I have noticed that writing about these pictures is as difficult as making these pictures speak out what happened. You cannot explain them without sounding flat and inappropriate or infinitely naïve. It always falls short of what is to be said and I really would not like to contribute a meaningless text to these images. Maybe a good statement on this subject would be that nothing is to be said about it or that any explanation just remains stuck in your throat. I would rather use Paul Celan’s “Death Fugue” to express the hopelessness and in some way the arrogance that underlies the work as a strategy. No one can really speak about Auschwitz; each posture is inappropriate or grotesque. The arrogance of silent laughter in this context – a self-portrait – seems to me the only naïvely and arbitrary act which opens up a space by its own failure to give meaning to the hopelessness of the situation. And this is the voice of the Greek tragedy that always means guilt. The self-portrait in front of the fence in Auschwitz: a reminder of an unforgettable moment. Is there a moral obligation to preserve Auschwitz of profanation by tourism, to consider as totally inappropriate the renovation of the site, the reconstruction of Auschwitz? Or is this an indissoluble ulcer that we must keep alive, so that everyone can continue to visit it? By installing hot dog stands and removable shithouses, through preservation and conservation we take away its power and menace. The monster is tamed and perhaps will allow us all the more to sense the dark side of human existence. The postcard is a tamed, trivialized form of paradise, the “other place”. But one could also write a post-card from hell. Sarah Schönfeld’s comments on her work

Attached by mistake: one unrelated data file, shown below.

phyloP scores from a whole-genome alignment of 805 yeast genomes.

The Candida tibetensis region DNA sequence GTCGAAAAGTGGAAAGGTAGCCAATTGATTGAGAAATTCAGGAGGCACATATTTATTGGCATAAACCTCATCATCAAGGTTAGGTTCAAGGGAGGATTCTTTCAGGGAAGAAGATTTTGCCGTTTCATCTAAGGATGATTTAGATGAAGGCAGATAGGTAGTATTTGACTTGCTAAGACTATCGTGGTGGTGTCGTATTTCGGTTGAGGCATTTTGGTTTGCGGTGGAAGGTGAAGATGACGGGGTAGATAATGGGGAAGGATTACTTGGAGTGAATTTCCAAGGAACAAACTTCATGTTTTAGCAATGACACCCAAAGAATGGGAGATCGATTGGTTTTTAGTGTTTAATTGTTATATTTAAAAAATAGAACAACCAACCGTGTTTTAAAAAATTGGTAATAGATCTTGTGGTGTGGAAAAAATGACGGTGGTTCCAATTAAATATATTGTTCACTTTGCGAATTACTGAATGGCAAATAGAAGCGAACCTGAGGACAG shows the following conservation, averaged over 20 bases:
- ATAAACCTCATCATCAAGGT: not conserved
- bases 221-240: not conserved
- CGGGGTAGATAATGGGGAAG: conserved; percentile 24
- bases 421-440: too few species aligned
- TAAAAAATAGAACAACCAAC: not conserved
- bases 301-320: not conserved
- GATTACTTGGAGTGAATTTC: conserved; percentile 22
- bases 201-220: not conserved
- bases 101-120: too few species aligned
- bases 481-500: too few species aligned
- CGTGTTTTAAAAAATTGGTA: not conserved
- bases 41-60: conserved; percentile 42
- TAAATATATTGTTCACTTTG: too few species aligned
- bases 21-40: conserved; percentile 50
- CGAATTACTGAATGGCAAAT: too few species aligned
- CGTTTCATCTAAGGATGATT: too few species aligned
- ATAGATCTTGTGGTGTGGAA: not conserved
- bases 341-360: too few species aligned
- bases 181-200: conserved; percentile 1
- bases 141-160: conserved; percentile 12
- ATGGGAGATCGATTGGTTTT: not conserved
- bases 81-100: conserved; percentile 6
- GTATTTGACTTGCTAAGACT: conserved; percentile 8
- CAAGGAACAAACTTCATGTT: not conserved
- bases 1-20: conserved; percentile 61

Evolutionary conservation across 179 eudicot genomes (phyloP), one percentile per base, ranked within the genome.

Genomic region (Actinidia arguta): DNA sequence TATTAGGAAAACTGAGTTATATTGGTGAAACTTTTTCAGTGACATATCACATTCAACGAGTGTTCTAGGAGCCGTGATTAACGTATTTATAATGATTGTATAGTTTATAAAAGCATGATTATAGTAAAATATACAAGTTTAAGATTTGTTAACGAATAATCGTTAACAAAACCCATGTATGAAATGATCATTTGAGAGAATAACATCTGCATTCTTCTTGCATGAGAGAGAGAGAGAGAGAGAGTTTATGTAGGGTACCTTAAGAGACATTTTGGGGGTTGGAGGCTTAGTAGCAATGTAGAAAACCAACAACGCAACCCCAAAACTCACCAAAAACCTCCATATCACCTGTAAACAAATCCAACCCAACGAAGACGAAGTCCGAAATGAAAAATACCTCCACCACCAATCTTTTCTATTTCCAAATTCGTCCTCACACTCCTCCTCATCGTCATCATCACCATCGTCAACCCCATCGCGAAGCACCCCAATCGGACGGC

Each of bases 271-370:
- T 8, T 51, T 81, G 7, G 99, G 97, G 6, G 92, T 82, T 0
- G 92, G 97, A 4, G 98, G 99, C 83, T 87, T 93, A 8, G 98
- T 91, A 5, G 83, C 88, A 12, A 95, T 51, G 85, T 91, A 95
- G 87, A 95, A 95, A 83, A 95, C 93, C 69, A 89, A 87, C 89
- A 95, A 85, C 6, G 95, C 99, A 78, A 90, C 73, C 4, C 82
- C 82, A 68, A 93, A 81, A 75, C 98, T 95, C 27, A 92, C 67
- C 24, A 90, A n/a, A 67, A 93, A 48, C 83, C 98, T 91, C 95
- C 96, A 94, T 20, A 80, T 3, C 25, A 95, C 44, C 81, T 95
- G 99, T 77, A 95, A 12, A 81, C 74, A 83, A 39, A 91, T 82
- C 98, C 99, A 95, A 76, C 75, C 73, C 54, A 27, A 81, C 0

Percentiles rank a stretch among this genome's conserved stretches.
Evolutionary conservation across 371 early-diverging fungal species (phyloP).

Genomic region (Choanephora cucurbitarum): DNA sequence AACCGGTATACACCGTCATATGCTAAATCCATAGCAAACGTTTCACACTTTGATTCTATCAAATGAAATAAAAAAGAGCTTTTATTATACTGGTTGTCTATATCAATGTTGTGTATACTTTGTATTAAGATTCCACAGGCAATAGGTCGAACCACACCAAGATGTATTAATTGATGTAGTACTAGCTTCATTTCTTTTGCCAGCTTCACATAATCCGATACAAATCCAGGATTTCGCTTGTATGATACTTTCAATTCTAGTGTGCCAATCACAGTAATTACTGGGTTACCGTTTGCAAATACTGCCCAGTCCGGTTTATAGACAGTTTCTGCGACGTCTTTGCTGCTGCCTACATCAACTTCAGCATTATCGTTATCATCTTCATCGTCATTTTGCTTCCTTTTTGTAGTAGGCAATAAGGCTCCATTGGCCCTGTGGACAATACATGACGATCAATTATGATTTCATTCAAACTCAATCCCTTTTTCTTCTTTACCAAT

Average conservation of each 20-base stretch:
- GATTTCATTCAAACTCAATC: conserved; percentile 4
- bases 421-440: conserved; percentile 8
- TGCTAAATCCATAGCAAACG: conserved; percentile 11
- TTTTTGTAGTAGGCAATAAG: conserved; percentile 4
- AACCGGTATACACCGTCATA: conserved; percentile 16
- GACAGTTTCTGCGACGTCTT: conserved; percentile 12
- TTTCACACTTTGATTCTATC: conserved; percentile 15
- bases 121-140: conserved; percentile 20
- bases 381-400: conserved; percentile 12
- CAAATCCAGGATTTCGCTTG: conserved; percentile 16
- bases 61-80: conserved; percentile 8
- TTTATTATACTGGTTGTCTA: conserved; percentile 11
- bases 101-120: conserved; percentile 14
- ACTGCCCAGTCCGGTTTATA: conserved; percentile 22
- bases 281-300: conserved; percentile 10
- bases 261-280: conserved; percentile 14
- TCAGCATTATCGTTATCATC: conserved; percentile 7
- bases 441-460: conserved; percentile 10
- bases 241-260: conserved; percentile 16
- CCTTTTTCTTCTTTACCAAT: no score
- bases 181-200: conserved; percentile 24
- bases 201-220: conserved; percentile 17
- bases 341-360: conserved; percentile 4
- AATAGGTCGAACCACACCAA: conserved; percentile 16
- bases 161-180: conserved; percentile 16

Sarah Schönfeld: Send Me a Postcard (detail), 2003, postcard – laserprints mounted on a magnet wall frame
Sarah Schönfeld: Send Me a Postcard (detail), 2003, postcard – laserprints mounted on a magnet wall frame
POSITIONS AT EL ALAMEIN. A MONTAGE. Tatiana Lecomte 1971 in Bordeaux, France, lives and works in Vienna, Austria